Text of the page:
Review of The Manifold Destiny of Eddie Vegas by Rick Harsch

If this book had been published in 1960, we would all know about it by now. “Manifold Destiny” would be a catch-phrase justification for our monstropolis steamroller of a country.

Combining an astonishing range of styles, a magisterial voice, operatic reverence, elegant tone variance, and predominantly satirical, cynical, jaded, darkly comic, acerbic, and comedic characters, this tome draws fair comparisons with David Foster child Wallace.

Composed of shifting viewpoints interwoven with parallel narratives – a rough outline of the riverine vortices you will encounter might look like this:

Hector Robitaille versus Old Ephraim. Approximately 1840 on the American frontier.
Donnie & Drake in Brussels and stateside, their gambols and gambles. 8 generations removed from Hector’s timeline.
Garvin/ Gravel/ Eddie – 1 generation behind the teen pseudo-protags.
Setif’s imperative feminine perspective in a male-dominated society.
Nordgaard’s Vietnam tale within a tale, contemporaneous, but drilling through multiple narratives.
Author’s asides – breaking the 4th wall.

Harsch’s multi-layered language and surgical word choices will constantly outwit you. The prose is peppered with puns and alive with alliteration. This is a no-holds-bard, creme de la crop, onomatopoeic, virtuosic performance. There is no parody or imitation, no reliance on cliche or cheap gimmicks, except perhaps for a single exception in the loving homages to Rabelais in the form of whimsical lists. Not a tired phrase in sight, no strained eloquence, but only practical, improvisational riffing, which in its accumulated convolutions and fluttering depths assumes layers of lyrical immanence.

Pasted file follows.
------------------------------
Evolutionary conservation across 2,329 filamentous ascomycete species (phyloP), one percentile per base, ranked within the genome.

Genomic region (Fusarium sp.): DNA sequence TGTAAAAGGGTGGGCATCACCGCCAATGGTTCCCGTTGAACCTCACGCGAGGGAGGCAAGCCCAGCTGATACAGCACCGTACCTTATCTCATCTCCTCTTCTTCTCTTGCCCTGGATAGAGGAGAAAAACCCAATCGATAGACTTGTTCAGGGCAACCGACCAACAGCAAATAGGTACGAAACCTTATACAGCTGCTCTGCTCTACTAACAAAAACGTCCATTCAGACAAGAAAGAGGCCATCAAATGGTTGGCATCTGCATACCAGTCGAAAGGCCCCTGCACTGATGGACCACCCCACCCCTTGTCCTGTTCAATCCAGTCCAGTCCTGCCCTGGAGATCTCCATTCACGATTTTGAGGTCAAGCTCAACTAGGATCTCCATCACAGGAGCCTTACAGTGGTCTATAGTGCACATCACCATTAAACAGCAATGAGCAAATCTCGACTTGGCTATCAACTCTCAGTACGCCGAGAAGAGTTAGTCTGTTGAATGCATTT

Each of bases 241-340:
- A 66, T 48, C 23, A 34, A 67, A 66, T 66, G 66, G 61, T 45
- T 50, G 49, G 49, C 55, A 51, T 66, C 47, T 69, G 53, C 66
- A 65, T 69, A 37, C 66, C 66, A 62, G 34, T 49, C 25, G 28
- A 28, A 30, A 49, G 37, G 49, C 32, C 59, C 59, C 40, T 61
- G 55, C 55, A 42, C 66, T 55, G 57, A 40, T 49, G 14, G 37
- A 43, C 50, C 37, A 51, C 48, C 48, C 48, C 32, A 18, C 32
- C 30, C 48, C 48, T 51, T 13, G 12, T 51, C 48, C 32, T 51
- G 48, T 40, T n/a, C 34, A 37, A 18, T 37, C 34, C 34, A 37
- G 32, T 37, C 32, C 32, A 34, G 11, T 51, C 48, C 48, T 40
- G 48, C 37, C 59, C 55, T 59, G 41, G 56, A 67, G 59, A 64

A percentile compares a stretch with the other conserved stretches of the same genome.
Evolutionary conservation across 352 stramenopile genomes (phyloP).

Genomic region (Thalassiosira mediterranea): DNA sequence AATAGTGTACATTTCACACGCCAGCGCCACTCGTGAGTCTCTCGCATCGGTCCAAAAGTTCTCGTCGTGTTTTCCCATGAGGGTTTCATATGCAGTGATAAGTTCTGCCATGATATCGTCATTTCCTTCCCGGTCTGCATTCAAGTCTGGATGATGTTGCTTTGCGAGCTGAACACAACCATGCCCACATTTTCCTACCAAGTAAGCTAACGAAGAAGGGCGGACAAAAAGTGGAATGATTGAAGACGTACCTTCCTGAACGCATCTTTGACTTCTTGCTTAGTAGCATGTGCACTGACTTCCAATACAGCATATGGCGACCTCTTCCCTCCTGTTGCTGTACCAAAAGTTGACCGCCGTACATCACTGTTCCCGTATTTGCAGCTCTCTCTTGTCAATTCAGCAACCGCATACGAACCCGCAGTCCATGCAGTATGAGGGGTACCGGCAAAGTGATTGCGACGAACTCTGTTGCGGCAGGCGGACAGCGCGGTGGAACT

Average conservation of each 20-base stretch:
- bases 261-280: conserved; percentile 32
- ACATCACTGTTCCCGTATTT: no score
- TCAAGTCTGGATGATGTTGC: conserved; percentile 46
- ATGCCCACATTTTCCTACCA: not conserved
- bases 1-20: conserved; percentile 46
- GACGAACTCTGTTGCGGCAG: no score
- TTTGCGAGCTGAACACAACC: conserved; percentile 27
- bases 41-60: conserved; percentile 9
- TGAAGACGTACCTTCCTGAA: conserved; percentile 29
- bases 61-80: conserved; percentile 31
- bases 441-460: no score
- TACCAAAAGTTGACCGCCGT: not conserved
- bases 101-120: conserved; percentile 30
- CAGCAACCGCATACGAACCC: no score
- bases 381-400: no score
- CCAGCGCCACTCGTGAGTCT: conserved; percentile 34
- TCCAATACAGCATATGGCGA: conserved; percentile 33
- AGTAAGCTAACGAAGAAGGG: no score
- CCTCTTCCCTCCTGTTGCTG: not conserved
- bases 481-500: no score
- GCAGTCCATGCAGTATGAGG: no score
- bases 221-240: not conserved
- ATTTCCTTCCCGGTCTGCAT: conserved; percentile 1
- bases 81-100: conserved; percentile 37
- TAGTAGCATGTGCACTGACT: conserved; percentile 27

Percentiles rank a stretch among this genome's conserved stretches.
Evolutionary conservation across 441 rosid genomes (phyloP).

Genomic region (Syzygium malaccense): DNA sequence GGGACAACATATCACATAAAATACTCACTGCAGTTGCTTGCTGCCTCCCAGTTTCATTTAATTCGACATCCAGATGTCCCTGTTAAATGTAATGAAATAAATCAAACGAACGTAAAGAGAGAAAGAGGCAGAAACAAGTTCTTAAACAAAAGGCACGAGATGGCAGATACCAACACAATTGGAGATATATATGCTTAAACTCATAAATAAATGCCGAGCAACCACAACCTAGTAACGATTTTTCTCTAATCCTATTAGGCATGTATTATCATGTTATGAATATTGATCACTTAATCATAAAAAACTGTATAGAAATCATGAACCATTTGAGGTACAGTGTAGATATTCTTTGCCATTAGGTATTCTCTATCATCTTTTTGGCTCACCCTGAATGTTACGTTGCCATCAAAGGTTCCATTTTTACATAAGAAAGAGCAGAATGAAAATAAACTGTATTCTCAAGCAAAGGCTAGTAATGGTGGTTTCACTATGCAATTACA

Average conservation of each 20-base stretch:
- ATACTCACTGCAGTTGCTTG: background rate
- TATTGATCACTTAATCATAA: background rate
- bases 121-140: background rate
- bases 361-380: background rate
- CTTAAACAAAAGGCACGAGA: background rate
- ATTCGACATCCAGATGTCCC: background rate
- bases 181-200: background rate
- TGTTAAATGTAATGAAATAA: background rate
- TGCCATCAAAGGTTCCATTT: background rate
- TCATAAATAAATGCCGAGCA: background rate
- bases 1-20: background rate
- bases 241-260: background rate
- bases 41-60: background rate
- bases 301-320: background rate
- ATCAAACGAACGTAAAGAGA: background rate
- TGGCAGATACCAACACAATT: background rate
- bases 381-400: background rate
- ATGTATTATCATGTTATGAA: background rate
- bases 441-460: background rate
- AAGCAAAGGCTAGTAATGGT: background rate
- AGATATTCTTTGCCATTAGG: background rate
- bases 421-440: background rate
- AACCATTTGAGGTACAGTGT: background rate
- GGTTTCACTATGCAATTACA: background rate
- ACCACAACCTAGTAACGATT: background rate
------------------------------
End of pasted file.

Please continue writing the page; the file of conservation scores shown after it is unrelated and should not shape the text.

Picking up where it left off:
You get intertextual arrangements, traditional Western songs, and bawdy ramblings, symphonic narration, dreamlike languor, and precise observations, along with sentences as courageous as landslides, and the convincing plot is always marching into vast horizons of meaning, leaving you parched on the precipice of awe.

Not to mention the meta-fictional moments, some of the most creative and elaborate strings of curses I’ve ever encountered, a breadth of erudition to place this book in the first class of American literature, and a lyrical fluency on par with Lowry’s Under the Volcano. Plus, as if that isn’t enough, character descriptions so jaw-dropping, they actually stand out in the constant poetic fireworks display.

Luckily, amid the disenchantment, slaughter and rapine, there is loving humor and spiteful candor. The cruelty of our human frailty leaves little room for solace in the relentlessly advancing, increasingly heartless universe.

Do you like literary puzzle of the level of Infinite Jest’s subliminal world building, but more approachable, horripilating narration, and characters with a wider scope and relation to society? This novel coordinates its intricate, complex, dense, Ivy League prose, infusing it with luscious imagery, lascivious charm, and wry, pithy one-liners and palindromes, luxuriant and serpentine descriptions, compounding philosophies, and atmosphere to stagger the imagination and ensorcel the senses. It is a hallucinogenic tour de force that reinvents language, with inspiring, spiraling irreverence, that encapsulates the bleak aura of our shameful and shameless history, but isn’t devoid of compassion. Beware the seamlessly blent portmanteau words and regional dialect. They require a double-take, but are appreciated upon reflection. It’s a memorable ride, so fast and loose and smooth you’ll feel lashed and used and moved.